“Holy, holy, holy, is the Lord God Almighty, who was and is and is to come!”
We celebrate today that God has been revealed to us through the Incarnation of Jesus as the Father, the Son, and the Holy Spirit, One God.
This morning let us look at the Triune God, His Holiness, and how we approach Him.
First, the Triune God.
There is a longing in the human mind to make God understandable, knowable, and definable. The Bible warns us against thinking we could ever do such a thing. When Moses is confronted by God in the wilderness and called to go back to Egypt to bring the God’s people out of slavery to Pharaoh, he asks God who he should tell the people of Israel has sent him. God says, “I am who I am”, tell them, “I am” sent you. I suspect this answer was confounding both to Moses and to the people he told. But God is not circumscribable – we can’t put boundaries around him, he is not definable and so containable.
And yet….and yet…God does reveal some things about his nature to us in revelations through history recorded in the Bible.
The great – I am– or Being or Existence itself, from which all existence is, speaks in the Old Testament of His Spirit – in creation, and in the pouring out of his Spirit on individuals for prophesy, for artistic skill, for courage… And then later in the Wisdom books of the Bible, such as Proverbs, we hear of Lady Wisdom, and we hear spoken of even more in the Wisdom of Solomon [7:15-end], where Solomon says Wisdom is a spirit that is:
“…intelligent, holy, unique, manifold, subtle, mobile, clear, unpolluted, distinct, invulnerable, loving the good, keen, irresistible, beneficent, humane, steadfast, sure, free from anxiety, all powerful, overseeing all, and penetrating through all spirits that are intelligent and pure and most subtle – for Wisdom is more mobile than any motion; because of her pureness she pervades all things. For she is the breath of the power of God and a pure emanation of the glory of the Almighty…more beautiful than the sun…compared with light she is found to be superior, for it is succeeded by the night, but against Wisdom evil does not prevail.”
This is written in the Apocrypha, probably in the first century before Christ, using wisdom sources in the Hebrew tradition. There is the repeated and absolute insistence in the Old Testament on the unity of God – the Lord our God is One – and yet already we find these not so hidden ways of speaking about the Holy Trinity in the Old Testament – as Father, Spirit and Wisdom (or Word or Law) – that become more explicit in the New Testament. [Which, can be an introduction to a way of witness to our Jewish friends about the Trinity… who is Lady Wisdom of Proverbs and Wisdom literature? who is the Spirit of God hovering over the waters?] Paul says plainly, Christ is the Wisdom of God [1 Corinthians 1:24].
The New Testament becomes more explicit – Jesus circling us around this doctrine – I and the Father are One…if you’ve seen me, you have seen the Father…I will send you another Counsellor even the Spirit of Truth…Go and baptize all nations in the Name of the Father, and of the Son, and of the Holy Spirit!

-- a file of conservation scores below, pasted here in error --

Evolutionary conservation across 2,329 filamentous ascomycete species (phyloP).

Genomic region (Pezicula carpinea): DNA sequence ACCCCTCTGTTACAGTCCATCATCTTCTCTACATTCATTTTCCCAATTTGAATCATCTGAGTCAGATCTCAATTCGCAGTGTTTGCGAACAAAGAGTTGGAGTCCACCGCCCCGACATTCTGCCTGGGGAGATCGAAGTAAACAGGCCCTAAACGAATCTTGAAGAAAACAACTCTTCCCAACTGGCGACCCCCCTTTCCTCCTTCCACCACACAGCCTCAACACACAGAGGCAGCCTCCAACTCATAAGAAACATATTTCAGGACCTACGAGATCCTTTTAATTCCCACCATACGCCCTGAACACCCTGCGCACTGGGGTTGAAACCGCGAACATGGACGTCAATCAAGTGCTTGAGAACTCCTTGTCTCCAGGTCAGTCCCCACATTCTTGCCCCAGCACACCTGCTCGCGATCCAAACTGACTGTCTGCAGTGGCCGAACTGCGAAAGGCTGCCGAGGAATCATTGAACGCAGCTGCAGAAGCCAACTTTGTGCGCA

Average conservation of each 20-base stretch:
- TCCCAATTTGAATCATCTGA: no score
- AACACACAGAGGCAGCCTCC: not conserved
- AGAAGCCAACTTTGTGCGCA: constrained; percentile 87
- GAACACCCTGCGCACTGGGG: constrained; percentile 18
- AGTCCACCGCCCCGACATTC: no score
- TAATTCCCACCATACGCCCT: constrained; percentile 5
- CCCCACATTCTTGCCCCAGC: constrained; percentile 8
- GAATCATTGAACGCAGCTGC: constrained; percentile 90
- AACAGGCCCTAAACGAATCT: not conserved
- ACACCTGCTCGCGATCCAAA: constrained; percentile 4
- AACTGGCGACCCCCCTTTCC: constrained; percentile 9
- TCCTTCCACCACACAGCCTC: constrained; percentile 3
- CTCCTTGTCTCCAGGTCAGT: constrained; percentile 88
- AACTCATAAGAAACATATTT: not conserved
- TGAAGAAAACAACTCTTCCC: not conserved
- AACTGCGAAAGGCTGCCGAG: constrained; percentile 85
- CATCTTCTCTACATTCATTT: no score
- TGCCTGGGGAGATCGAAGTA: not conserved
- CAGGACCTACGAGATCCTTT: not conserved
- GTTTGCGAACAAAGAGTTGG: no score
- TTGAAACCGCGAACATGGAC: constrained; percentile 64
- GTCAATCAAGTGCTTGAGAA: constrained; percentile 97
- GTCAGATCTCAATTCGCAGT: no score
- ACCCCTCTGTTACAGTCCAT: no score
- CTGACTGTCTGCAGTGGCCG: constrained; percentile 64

But beyond this insistence in the New Testament (and more hiddenly in the Old Testament) that the Father is God, the Son is God, and the Holy Spirit is God, and yet there are not three gods but one God – we are profoundly and necessarily left confused when it comes to understanding God. How can the finite mind grasp the infinite God?
What can we say?
St Augustine, wanting to pierce into how God could be three and one, a tri-unity, thought one might understand something of this by looking at our own souls, which we are told, are made in the image and likeness of God.
When we say we know ourselves, or we love ourselves, there is a kind of trinity – to be able to reflect on who we are, to have self-consciousness, requires a kind of trinity – the one who sees, the one who chooses to see, and the one who is seen.
We know it is problematic when a person never looks at himself – how distorted a person becomes when we are simply judging others and trying to put them down and so raise ourselves up. Jesus calls on us rather to take the log out of our own eye before we try to take the speck out of our neighbour’s eye. That requires a turn towards ourselves – a growth in self-consciousness which is necessary for any spiritual growth. Become like the Trinity.
God perfectly knows and loves Himself – the Son is a perfect image of the Father, and the is Spirit the love between them holding that attention.
As we become more in the image and likeness of God – a more equal trinity appears in us – who we are really (the Father) and who we know ourselves to be are more equal (the Son): Paul says, now we see in a mirror dimly, but then face to face. Now I know in part [myself]; then I shall know fully [myself], even as I have been fully known [by God].[1 Cor 13:12]
Nothing will be hidden, no strange unknown repressed fears or hatred or unforgiveness moving us, no lies trying to hide even from ourselves what we have done wrong – all is revealed to us, and brought forward to God and forgiven. And, there no lack of appreciation of the goodness of who we are either – we see ourselves as God sees us, and loves us. There is a wholeness of being. What we present of ourselves to the world is what we are in reality, there is an authenticity, a humility, and great mercy towards others. Love is manifested in us – we can love others because we know a proper love of ourselves in the light and in the mercy of God.
There is a deep mystery about being itself and of self-consciousness that God reveals about Himself as Trinity, and that is helpful in our own coming to know ourselves. The doctrine of the Trinity is deeply confusing and confounding and yet it can begin to reveal things to us about the inner life of God and also ourselves and our growth in maturity, into God’s image and likeness.